Greasefang, Explorer Boss
With the introduction of Explorer on Arena, we’ve seen the week one metagame congeal around Pioneer decks that easily port over to Arena, such as Winota, Rakdos Midrange, and Azorius Control. These decks all managed to have a small handful of cards missing on Arena that could be replaced reasonably or at little cost. Other decks haven’t been so lucky.
Each of the top combo or combo adjacent decks in Pioneer are missing irreplaceable pieces in their transition onto Arena. Lotus Field is missing Pore Over the Pages and Hidden Strings. Jeskai Ascendancy Combo is missing, well, the namesake of the deck in Jeskai Ascendancy along with the delve draw spells of Treasure Cruise or Dig Through Time. Mono Green Karn leverages a combo as a backup plan, but without Nykthos, Shrine to Nyx the deck is currently missing in action.
With the absence of combo in Explorer, I’ve found that the two decks that are still operating in a similar fashion to those decks are Winota and the various Greasefang, Okiba Boss decks. While Winota, Joiner of Forces was expected to sit upon the throne of Explorer early, it is the power and consistency of Esper Greasefang that has my attention as the best combo deck in Explorer’s best-of-one queue.
Esper Greasefang Decklist – BO1 Explorer
Let’s look at the cards that make up Esper Greasefang and how they synergize into Explorer’s premier combo deck.
Greasefang, Okiba Boss is the engine that makes this deck function. With the printing of Kamigawa: Neon Dynasty, vehicles were given a new lease on life and Greasefang quickly lifted cards like Parhelion II and Skysovereign, Consul Flagship from the shadows of Karn wish boards and bulk boxes. A 4/3 for three-mana, Greasefang stands up well to the red removal in the format outside of Lightning Axe and avoids Fatal Push without revolt like Winota, Joiner of Forces. Greasefang serves to reanimate vehicles from the graveyard and paired with Parhelion II, attacks for 13 damage on turn three and leaves two 4/4 angels behind to finish the game off next turn.
Ledger Shredder is a new addition to the deck from Streets of New Capenna and works to fuel the graveyard through looting whenever either player casts their second spell for the turn. While less effective in Explorer than Pioneer thanks to the lack of Izzet Phoenix, this new card can still grow quickly, help to lock down the battlefield from small attackers out of mono red or Winota and can enable your Greasefang plan through looting way excess vehicles. One of the best sequences for Ledger Shredder is casting Thoughtseize into Greasefang, Okiba Boss on turn 4 to discard a Parhelion II after clearing the path of counterspells or removal.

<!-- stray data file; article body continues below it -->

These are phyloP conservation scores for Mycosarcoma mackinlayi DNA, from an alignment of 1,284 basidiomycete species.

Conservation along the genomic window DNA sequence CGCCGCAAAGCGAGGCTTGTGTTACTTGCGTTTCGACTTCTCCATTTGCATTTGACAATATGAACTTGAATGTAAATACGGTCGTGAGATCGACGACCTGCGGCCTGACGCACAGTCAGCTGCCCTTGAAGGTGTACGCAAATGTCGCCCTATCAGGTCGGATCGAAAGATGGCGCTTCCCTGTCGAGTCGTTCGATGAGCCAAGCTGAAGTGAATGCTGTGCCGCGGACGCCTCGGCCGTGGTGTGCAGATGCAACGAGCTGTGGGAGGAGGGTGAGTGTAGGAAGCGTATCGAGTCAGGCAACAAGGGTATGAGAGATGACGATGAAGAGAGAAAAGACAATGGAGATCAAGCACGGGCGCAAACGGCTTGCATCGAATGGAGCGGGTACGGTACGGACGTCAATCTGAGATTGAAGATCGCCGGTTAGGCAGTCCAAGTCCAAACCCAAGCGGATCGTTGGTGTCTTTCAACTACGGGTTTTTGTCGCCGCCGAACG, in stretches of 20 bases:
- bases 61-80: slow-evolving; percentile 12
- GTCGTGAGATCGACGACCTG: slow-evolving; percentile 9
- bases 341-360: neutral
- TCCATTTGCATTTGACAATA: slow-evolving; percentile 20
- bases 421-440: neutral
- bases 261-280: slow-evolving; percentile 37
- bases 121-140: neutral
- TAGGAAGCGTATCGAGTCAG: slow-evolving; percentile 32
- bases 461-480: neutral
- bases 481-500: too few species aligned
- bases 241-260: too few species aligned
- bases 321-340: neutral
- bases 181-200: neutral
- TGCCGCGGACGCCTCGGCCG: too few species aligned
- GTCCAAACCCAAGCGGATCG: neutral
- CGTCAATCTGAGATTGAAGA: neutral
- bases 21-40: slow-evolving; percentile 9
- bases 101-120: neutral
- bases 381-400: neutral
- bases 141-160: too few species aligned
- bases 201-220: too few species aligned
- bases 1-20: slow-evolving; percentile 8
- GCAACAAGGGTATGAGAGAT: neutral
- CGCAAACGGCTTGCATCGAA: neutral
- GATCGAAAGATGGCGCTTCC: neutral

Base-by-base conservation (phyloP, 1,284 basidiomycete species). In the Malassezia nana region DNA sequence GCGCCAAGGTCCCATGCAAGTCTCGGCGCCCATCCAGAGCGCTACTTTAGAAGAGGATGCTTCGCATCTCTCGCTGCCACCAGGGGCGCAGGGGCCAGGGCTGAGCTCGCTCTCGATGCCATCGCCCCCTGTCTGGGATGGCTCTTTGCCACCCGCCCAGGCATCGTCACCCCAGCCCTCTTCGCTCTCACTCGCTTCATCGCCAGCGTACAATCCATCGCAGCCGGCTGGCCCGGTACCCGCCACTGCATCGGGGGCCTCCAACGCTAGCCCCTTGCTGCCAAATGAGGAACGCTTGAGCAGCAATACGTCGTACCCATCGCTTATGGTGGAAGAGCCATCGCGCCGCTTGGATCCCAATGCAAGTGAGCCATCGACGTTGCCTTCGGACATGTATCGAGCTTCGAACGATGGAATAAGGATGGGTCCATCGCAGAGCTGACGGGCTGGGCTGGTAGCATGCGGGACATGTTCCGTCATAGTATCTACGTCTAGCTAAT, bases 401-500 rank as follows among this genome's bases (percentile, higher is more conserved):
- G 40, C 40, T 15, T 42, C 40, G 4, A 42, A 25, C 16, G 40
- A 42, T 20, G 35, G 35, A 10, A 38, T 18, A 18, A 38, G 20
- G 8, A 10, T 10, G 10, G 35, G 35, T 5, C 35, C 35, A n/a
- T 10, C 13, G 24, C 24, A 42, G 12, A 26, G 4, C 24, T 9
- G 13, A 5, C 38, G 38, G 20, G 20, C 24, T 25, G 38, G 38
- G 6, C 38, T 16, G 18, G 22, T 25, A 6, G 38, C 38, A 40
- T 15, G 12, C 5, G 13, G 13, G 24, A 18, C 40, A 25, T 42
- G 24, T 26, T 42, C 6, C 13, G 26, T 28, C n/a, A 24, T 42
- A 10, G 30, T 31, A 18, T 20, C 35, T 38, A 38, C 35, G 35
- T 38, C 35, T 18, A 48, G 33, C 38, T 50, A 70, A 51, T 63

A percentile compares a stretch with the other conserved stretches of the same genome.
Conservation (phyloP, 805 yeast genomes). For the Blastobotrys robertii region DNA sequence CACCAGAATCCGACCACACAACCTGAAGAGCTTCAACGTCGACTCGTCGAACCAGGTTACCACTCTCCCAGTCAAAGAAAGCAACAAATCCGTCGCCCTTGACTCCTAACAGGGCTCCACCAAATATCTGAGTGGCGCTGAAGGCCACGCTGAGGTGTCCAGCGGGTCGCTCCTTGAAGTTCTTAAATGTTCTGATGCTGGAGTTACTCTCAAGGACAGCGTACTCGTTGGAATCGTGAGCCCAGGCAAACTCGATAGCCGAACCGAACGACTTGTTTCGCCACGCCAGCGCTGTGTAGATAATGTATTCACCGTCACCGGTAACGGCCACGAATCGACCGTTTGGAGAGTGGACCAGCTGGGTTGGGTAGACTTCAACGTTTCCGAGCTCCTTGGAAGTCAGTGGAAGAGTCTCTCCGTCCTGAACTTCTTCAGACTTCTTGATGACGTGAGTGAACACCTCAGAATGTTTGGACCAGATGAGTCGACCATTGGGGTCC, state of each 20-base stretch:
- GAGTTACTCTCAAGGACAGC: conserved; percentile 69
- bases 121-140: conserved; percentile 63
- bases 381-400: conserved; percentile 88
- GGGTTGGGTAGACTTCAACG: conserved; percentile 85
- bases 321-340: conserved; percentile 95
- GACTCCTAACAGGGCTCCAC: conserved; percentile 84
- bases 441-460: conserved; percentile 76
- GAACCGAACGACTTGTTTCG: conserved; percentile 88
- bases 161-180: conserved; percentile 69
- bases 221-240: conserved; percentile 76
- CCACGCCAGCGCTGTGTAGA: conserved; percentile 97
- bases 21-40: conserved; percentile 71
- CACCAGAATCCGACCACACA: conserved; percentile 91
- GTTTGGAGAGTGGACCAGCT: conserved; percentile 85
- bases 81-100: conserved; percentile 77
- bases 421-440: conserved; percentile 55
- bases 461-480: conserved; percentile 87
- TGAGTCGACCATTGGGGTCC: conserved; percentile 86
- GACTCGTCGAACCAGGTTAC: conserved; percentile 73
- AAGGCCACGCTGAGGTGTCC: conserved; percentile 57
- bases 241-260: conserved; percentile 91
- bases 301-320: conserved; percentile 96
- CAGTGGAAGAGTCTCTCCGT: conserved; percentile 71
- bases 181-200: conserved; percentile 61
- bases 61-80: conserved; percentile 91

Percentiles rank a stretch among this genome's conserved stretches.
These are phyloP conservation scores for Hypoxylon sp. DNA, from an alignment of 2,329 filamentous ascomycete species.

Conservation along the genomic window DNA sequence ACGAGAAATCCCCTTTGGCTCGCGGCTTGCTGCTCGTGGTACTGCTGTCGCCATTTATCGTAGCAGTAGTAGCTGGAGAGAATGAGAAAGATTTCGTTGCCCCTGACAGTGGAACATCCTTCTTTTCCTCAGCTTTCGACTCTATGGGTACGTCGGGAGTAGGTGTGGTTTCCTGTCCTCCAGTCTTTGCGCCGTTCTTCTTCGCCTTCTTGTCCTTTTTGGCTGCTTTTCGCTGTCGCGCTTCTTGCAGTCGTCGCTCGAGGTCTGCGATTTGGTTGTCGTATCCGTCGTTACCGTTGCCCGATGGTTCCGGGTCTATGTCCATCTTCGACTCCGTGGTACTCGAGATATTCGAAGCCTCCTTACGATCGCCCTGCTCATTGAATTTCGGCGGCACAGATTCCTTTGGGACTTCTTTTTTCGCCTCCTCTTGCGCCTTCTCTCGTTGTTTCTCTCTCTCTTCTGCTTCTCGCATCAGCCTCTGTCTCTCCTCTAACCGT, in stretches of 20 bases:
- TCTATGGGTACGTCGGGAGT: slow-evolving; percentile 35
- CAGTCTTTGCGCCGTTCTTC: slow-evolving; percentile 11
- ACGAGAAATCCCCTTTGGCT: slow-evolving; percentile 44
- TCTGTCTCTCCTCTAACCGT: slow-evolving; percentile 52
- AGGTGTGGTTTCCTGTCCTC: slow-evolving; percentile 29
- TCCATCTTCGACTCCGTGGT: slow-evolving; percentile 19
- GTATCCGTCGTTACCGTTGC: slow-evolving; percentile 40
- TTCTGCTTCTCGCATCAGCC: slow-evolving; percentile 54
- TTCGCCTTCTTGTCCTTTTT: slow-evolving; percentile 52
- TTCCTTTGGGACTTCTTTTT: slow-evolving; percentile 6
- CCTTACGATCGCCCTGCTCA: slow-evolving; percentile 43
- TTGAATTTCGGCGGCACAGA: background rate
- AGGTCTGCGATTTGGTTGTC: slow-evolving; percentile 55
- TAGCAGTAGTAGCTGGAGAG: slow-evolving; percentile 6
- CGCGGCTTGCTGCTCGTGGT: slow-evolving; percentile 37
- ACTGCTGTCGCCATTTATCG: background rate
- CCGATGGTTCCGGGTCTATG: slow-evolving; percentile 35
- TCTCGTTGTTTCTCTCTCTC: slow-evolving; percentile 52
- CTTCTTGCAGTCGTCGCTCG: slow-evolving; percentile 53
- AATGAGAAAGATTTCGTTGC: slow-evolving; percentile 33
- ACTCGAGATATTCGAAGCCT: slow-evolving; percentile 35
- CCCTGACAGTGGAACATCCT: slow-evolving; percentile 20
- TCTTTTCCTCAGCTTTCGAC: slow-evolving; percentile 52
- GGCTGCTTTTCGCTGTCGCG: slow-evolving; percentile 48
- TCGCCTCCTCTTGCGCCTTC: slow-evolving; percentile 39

Parhelion II is the primary combo piece alongside Greasefang, Okiba Boss and serves to end the game on the spot if you manage to attack with it. While costing 8-mana, the goal is to never cast it for full retail value, by discarding it to one of your many discard outlets and then reanimate and crew it with Greasefang. Once you’ve seen this play pattern once, you’ve understood the combo; no intricate fiddling with 100 clicks, just crew, attack, and win.
Skysovereign, Consul Flagship serves as a backup vehicle to reanimate with Greasefang, but one that is ultimately much easier to cast. Repeated Lightning Bolts to opposing creatures and Planeswalkers can control the board easily and a 6/5 body is quite threatening on its own. While not as powerful a backup plan as the Abzan or four-color version gets through Esika's Chariot, Skysovereign, Consul Flagship does a good enough job of ensuring you are more likely to reanimate something with Greasefang, even if you can’t find Parhelion II.
Portable Hole is one of the premier cheap removal spells in the format, hitting plenty of valuable one and two-drop creatures. The advantage of playing Portable Hole stems from having additional artifacts to pitch for Tezzeret, Betrayer of Flesh’s plus ability and previous builds’ Thirst for Knowledge. While this version leans more into the newer draw engines, Portable Hole remains a staple removal spell for this deck.
Kaito Shizuki is a newer addition to Esper Greasefang to help increase the amount of card draw and filtering the deck has to find your key pieces of the combo. In a deck brimming with cards you may want to turn into other cards depending on if they are combo pieces, situational removal, or extra lands, having a Planeswalker that can soak damage and help filter is incredibly powerful.
Tezzeret, Betrayer of Flesh operates similarly by leveraging the plus ability to cast a mini-Thirst for Knowledge, which benefits from the vehicles and Portable Holes you can discard. It also can crew vehicles or turn Portable Holes into 4/4 creatures, so you can transform your early game removal spells into mid-and-late game threats. Like with Kaito, you are almost never working to use the ultimate of these Planeswalkers, they are tools to facilitate your main and backup plans first and foremost.
Sorin, Vengeful Bloodlord is a powerful anti-aggro card that can swing any race where you have some board presence. The best part about this Planeswalker though, is that it can buyback Greasefang, starting a chain of reanimating Greasefang, which reanimates Parhelion II, which attacks for 13 lifelink and should end just about any game. Sorin is also pesky for control decks as it can ping down opposing Narset, Parter of Veils and chip away the opponent’s life total.
Faithful Mending and Tainted Indulgence pair up as draw two-discard one cards that function to help smooth out your draws and discard your vehicles. In the early game they can facilitate your combo and in the mid to late game, they can help mitigate flooding or pitch dead cards in a specific matchup. Like with Izzet Phoenix in Pioneer, having access to consistent card draw and filtering can help you overcome tougher matchups.